Is there room for private climate-related lawsuits seeking damages? Maybe. If there is general obligation to protect the public from the effects of climate change brought about by greenhouse gases, then it seems logical that those emitting the greenhouse gases might be held liable for damages. A case involving a Peruvian farmer suing a large German utility has just gotten underway. A win, even for the modest damages the farmer is seeking (17,000 euros), could open the floodgates for thousands, perhaps millions more plaintiffs like him. That makes this case a serious financial threat to industries that extract and/or burn large amounts of fossil fuel.
There is yet another kind of climate-related case that is emerging, one that involves the fiduciary responsibilities of fossil fuel companies to inform their investors about threats to their businesses. An investigation of ExxonMobil Corp. initiated by New York State Attorney General Eric Schneiderman is trying to determine whether ExxonMobil hid what its own research discovered about climate change as far back as the 1980s and in doing so misled investors about the risks to the oil and gas giant’s business.
Many corporate fraud probes begin in New York State because the Martin Act which governs securities fraud there doesn’t oblige the attorney general to assert intent to defraud, only that investors were misled by statements issued by a company. In contrast, Federal securities fraud law requires establishing intent–that is, what is going on in the minds of the people making material misstatements–something that is much harder to demonstrate.
Whether ExxonMobil and possibly other large fossil fuel companies end up paying fines for any such fraud, there will now be a thorough airing of what these companies knew about climate change and whether their understanding contradicted the campaigns they funded either to deny the reality of human-induced climate change or to confuse the public and policymakers about the causes and trajectory of climate change.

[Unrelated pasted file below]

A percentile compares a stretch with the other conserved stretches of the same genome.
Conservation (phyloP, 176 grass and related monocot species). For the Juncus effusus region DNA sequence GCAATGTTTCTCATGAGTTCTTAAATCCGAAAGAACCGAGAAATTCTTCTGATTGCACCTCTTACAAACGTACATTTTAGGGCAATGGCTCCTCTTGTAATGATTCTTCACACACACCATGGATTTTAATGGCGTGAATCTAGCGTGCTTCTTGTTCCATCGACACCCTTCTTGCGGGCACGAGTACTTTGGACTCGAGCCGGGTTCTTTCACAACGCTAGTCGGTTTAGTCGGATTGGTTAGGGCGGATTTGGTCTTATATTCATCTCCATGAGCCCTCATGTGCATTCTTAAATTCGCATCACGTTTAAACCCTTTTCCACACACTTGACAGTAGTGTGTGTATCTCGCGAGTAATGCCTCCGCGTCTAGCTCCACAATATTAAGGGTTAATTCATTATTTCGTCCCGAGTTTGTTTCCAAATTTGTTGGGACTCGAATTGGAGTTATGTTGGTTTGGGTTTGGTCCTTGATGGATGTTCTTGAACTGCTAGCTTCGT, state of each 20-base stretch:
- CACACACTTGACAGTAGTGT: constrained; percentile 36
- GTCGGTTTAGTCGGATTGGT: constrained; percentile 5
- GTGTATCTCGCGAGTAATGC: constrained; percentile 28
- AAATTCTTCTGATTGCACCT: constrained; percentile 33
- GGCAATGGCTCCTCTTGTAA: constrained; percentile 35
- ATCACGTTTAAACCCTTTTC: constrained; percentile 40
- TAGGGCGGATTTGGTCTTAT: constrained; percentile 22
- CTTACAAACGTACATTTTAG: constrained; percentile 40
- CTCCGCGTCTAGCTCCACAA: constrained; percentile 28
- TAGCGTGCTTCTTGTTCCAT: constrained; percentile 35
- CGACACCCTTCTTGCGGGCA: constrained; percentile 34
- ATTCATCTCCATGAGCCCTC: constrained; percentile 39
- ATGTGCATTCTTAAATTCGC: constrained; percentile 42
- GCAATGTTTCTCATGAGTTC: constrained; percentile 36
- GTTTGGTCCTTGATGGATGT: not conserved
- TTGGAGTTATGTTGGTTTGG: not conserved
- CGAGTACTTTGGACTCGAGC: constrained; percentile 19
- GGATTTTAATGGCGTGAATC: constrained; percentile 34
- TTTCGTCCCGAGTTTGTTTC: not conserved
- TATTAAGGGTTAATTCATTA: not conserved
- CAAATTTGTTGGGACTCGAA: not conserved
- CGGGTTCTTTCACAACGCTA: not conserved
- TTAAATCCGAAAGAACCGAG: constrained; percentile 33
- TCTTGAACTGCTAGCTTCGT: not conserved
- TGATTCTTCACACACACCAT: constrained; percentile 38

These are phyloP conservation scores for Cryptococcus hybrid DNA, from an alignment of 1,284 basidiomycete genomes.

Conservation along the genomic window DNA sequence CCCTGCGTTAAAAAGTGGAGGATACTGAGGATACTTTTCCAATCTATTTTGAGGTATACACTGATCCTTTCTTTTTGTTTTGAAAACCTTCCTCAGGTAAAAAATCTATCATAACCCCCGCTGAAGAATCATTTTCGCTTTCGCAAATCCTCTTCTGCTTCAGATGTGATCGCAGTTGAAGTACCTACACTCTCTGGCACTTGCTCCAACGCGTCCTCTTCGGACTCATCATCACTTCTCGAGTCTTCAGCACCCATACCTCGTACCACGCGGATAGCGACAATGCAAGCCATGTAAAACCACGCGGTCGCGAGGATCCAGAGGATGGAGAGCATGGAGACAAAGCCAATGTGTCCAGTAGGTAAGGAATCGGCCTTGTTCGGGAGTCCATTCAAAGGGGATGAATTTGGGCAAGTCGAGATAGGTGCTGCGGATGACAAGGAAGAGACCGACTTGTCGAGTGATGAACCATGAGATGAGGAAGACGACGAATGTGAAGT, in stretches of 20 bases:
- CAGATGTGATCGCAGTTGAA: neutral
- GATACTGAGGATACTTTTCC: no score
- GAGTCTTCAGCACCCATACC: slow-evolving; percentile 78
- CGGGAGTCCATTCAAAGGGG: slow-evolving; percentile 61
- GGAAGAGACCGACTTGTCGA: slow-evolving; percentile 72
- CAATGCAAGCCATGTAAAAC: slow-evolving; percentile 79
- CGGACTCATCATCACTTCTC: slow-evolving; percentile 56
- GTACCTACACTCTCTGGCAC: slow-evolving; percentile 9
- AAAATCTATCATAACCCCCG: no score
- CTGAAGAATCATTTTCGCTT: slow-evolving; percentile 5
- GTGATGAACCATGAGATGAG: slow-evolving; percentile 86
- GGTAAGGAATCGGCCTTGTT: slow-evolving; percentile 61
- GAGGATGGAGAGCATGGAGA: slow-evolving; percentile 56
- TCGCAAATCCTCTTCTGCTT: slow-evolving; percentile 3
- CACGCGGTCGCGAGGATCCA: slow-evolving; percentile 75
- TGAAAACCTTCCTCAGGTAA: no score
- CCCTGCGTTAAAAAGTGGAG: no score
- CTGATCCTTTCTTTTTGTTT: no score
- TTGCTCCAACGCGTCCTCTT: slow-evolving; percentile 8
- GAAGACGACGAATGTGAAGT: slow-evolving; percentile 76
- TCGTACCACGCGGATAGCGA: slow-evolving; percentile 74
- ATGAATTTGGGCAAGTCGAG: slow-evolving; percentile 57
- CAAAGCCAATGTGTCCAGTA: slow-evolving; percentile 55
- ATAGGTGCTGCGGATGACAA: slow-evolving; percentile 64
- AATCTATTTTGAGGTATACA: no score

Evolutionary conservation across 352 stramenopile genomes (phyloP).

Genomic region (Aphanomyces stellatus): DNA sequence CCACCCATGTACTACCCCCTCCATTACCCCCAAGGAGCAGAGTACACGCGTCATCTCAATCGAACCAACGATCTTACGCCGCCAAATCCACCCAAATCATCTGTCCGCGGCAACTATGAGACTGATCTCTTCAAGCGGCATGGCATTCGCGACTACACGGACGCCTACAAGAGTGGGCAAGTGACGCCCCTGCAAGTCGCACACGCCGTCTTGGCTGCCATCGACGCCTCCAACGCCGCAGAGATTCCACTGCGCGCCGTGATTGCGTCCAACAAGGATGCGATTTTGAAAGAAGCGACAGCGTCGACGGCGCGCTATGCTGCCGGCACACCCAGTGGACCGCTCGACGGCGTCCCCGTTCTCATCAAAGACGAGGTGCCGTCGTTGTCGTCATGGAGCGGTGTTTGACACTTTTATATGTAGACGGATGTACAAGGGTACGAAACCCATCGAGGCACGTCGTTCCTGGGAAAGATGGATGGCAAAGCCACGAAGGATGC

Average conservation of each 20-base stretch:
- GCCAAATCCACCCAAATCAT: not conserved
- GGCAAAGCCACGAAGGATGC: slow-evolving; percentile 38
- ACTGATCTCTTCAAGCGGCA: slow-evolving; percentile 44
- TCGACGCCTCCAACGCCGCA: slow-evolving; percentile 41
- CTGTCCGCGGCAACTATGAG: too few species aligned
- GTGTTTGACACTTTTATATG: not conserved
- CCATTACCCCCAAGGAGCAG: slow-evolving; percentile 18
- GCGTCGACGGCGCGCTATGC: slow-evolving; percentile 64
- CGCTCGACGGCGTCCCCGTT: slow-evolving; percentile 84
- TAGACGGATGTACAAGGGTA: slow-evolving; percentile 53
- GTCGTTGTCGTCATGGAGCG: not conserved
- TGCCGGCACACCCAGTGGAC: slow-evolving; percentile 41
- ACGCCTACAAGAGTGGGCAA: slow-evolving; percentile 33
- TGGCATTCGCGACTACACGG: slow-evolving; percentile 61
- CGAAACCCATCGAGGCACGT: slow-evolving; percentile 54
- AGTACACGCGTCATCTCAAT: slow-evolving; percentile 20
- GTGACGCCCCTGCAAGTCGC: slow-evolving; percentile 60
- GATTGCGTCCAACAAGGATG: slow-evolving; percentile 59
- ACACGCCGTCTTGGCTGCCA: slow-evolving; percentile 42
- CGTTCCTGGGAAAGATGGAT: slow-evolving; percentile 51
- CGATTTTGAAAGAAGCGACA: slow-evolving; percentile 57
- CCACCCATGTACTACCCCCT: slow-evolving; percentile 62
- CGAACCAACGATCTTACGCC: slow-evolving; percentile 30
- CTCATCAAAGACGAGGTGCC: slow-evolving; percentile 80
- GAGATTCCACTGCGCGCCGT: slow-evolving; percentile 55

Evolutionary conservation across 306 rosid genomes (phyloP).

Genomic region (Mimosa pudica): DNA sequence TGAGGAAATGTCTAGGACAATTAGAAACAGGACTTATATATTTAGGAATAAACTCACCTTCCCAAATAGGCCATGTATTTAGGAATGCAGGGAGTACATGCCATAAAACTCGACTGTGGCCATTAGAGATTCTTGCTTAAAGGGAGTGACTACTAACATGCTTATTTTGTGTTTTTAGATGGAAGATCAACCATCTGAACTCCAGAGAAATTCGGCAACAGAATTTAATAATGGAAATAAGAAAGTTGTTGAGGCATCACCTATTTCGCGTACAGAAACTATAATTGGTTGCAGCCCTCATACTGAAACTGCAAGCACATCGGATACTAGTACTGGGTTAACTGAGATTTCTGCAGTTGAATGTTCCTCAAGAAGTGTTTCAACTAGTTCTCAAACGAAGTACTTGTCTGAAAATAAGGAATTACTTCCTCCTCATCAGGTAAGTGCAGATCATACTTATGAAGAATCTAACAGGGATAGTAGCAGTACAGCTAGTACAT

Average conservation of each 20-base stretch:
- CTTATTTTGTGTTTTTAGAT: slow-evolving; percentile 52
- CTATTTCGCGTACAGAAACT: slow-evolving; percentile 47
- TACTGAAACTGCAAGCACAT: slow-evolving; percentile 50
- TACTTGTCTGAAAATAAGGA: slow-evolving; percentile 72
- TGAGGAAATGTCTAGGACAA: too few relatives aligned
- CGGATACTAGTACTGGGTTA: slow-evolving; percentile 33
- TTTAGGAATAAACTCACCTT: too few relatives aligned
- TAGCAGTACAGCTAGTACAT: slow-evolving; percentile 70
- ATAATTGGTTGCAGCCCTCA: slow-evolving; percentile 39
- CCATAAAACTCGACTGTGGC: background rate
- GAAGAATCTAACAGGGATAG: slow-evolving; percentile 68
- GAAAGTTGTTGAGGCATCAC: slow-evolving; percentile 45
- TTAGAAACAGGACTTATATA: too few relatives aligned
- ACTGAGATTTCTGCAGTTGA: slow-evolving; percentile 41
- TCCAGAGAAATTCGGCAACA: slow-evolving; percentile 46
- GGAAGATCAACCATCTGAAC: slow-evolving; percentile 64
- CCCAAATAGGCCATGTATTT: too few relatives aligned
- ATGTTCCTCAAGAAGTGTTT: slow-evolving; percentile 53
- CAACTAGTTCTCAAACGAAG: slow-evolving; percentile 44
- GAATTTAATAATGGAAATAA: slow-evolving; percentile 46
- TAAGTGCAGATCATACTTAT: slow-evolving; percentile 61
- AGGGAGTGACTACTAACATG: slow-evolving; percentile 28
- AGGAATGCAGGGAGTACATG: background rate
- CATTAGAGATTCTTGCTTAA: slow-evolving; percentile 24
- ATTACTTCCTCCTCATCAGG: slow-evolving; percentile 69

This development has a remarkable similarity to what happened to tobacco companies. Those companies were forced to divulge what they knew about the dangers of smoking from their own research. Of course, this was kept from the public as the companies continued to insist that smoking wasn’t linked to health problems.
It turns out that the Martin Act also allows for criminal sanctions. But it seems unlikely that anyone will go to jail in connection with the current investigation of ExxonMobil.
That does, however, beg a very important question: Can individuals be prosecuted for misleading the public about the dangers of climate change? It seems unlikely that any case of this kind will be mounted in the near future. In the United States the First Amendment problems with such a case are obvious. But I can imagine that if climate change continues at its current accelerating rate, there might be a clamor by, say, 2030 for the prosecution of prominent climate-change-denying businessmen and politicians.
It is doubtful that such prosecutions would get very far in the United States or many other countries under current law. But it seems plausible, even if unlikely, that an international tribunal, perhaps patterned after South Africa’s Truth and Reconciliation Commission, might take up the task of investigating individuals who have been egregiously obstructionist toward action on climate change. Such a commission would seek to bring about so-called restorative (rather than retributive) justice.
That would be a healing outcome. I can imagine much worse.
Photo: Oregon Supreme Court Building courtroom (18 November 2006) by M.O. Stevens. Via Wikimedia Commons.